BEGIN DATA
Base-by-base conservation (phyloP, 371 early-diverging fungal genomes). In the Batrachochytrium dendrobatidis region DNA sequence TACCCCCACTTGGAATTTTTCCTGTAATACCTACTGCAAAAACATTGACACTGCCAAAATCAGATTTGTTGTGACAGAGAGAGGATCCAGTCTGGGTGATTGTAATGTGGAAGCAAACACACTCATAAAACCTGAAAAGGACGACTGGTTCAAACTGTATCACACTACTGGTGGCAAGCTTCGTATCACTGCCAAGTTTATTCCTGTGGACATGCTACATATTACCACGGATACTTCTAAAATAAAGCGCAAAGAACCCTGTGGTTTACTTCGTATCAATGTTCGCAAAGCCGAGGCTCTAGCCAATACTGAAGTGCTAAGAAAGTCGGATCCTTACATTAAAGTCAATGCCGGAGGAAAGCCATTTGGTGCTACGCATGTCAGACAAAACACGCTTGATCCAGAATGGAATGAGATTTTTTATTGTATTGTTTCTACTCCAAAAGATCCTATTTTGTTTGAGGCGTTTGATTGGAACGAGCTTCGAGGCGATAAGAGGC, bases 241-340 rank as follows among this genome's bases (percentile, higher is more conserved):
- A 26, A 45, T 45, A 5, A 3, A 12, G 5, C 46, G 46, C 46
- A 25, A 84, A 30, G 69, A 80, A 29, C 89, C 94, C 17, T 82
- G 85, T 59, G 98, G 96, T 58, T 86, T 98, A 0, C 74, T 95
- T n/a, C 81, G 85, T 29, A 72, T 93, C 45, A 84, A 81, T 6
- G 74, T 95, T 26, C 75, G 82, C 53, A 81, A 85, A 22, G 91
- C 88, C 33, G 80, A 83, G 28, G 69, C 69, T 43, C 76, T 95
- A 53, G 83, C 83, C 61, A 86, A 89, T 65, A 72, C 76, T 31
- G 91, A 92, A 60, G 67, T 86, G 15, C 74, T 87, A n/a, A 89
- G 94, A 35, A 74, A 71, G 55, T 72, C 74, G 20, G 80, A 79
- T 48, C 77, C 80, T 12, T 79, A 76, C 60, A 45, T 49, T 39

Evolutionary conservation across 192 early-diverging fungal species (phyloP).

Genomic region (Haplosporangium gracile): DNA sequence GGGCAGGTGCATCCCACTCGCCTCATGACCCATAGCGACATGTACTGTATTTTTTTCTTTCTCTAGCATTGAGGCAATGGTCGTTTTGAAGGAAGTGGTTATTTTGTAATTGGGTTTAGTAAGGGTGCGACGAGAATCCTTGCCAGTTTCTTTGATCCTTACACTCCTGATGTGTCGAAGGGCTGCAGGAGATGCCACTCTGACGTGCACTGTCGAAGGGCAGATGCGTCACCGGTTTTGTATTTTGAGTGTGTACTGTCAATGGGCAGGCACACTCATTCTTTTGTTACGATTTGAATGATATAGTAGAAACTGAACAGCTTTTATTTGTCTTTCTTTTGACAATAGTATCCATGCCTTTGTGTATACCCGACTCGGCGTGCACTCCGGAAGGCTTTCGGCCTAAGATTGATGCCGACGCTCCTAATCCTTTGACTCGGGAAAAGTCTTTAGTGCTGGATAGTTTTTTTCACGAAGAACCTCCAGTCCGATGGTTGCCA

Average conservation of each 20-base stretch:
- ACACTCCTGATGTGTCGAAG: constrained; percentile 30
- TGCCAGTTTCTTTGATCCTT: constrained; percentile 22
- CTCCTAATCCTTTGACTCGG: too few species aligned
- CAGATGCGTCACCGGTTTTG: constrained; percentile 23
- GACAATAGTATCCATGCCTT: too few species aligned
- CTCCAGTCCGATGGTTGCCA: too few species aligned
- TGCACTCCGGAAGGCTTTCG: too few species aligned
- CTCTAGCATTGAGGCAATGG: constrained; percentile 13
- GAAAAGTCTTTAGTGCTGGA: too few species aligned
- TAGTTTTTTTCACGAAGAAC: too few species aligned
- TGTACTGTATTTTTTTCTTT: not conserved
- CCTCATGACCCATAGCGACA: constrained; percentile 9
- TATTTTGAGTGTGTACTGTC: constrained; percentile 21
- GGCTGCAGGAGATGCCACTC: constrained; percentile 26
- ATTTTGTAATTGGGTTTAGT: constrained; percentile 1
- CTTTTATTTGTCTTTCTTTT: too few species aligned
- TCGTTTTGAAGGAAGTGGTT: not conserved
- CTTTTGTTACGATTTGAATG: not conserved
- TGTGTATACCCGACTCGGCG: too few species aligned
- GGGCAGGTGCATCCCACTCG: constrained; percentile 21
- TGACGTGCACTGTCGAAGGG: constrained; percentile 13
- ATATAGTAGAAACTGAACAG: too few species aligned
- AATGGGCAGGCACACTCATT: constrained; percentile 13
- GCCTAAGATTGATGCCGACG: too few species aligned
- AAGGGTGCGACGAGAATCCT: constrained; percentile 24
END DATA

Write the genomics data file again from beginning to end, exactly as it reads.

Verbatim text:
Base-by-base conservation (phyloP, 371 early-diverging fungal genomes). In the Batrachochytrium dendrobatidis region DNA sequence TACCCCCACTTGGAATTTTTCCTGTAATACCTACTGCAAAAACATTGACACTGCCAAAATCAGATTTGTTGTGACAGAGAGAGGATCCAGTCTGGGTGATTGTAATGTGGAAGCAAACACACTCATAAAACCTGAAAAGGACGACTGGTTCAAACTGTATCACACTACTGGTGGCAAGCTTCGTATCACTGCCAAGTTTATTCCTGTGGACATGCTACATATTACCACGGATACTTCTAAAATAAAGCGCAAAGAACCCTGTGGTTTACTTCGTATCAATGTTCGCAAAGCCGAGGCTCTAGCCAATACTGAAGTGCTAAGAAAGTCGGATCCTTACATTAAAGTCAATGCCGGAGGAAAGCCATTTGGTGCTACGCATGTCAGACAAAACACGCTTGATCCAGAATGGAATGAGATTTTTTATTGTATTGTTTCTACTCCAAAAGATCCTATTTTGTTTGAGGCGTTTGATTGGAACGAGCTTCGAGGCGATAAGAGGC, bases 241-340 rank as follows among this genome's bases (percentile, higher is more conserved):
- A 26, A 45, T 45, A 5, A 3, A 12, G 5, C 46, G 46, C 46
- A 25, A 84, A 30, G 69, A 80, A 29, C 89, C 94, C 17, T 82
- G 85, T 59, G 98, G 96, T 58, T 86, T 98, A 0, C 74, T 95
- T n/a, C 81, G 85, T 29, A 72, T 93, C 45, A 84, A 81, T 6
- G 74, T 95, T 26, C 75, G 82, C 53, A 81, A 85, A 22, G 91
- C 88, C 33, G 80, A 83, G 28, G 69, C 69, T 43, C 76, T 95
- A 53, G 83, C 83, C 61, A 86, A 89, T 65, A 72, C 76, T 31
- G 91, A 92, A 60, G 67, T 86, G 15, C 74, T 87, A n/a, A 89
- G 94, A 35, A 74, A 71, G 55, T 72, C 74, G 20, G 80, A 79
- T 48, C 77, C 80, T 12, T 79, A 76, C 60, A 45, T 49, T 39

Evolutionary conservation across 192 early-diverging fungal species (phyloP).

Genomic region (Haplosporangium gracile): DNA sequence GGGCAGGTGCATCCCACTCGCCTCATGACCCATAGCGACATGTACTGTATTTTTTTCTTTCTCTAGCATTGAGGCAATGGTCGTTTTGAAGGAAGTGGTTATTTTGTAATTGGGTTTAGTAAGGGTGCGACGAGAATCCTTGCCAGTTTCTTTGATCCTTACACTCCTGATGTGTCGAAGGGCTGCAGGAGATGCCACTCTGACGTGCACTGTCGAAGGGCAGATGCGTCACCGGTTTTGTATTTTGAGTGTGTACTGTCAATGGGCAGGCACACTCATTCTTTTGTTACGATTTGAATGATATAGTAGAAACTGAACAGCTTTTATTTGTCTTTCTTTTGACAATAGTATCCATGCCTTTGTGTATACCCGACTCGGCGTGCACTCCGGAAGGCTTTCGGCCTAAGATTGATGCCGACGCTCCTAATCCTTTGACTCGGGAAAAGTCTTTAGTGCTGGATAGTTTTTTTCACGAAGAACCTCCAGTCCGATGGTTGCCA

Average conservation of each 20-base stretch:
- ACACTCCTGATGTGTCGAAG: constrained; percentile 30
- TGCCAGTTTCTTTGATCCTT: constrained; percentile 22
- CTCCTAATCCTTTGACTCGG: too few species aligned
- CAGATGCGTCACCGGTTTTG: constrained; percentile 23
- GACAATAGTATCCATGCCTT: too few species aligned
- CTCCAGTCCGATGGTTGCCA: too few species aligned
- TGCACTCCGGAAGGCTTTCG: too few species aligned
- CTCTAGCATTGAGGCAATGG: constrained; percentile 13
- GAAAAGTCTTTAGTGCTGGA: too few species aligned
- TAGTTTTTTTCACGAAGAAC: too few species aligned
- TGTACTGTATTTTTTTCTTT: not conserved
- CCTCATGACCCATAGCGACA: constrained; percentile 9
- TATTTTGAGTGTGTACTGTC: constrained; percentile 21
- GGCTGCAGGAGATGCCACTC: constrained; percentile 26
- ATTTTGTAATTGGGTTTAGT: constrained; percentile 1
- CTTTTATTTGTCTTTCTTTT: too few species aligned
- TCGTTTTGAAGGAAGTGGTT: not conserved
- CTTTTGTTACGATTTGAATG: not conserved
- TGTGTATACCCGACTCGGCG: too few species aligned
- GGGCAGGTGCATCCCACTCG: constrained; percentile 21
- TGACGTGCACTGTCGAAGGG: constrained; percentile 13
- ATATAGTAGAAACTGAACAG: too few species aligned
- AATGGGCAGGCACACTCATT: constrained; percentile 13
- GCCTAAGATTGATGCCGACG: too few species aligned
- AAGGGTGCGACGAGAATCCT: constrained; percentile 24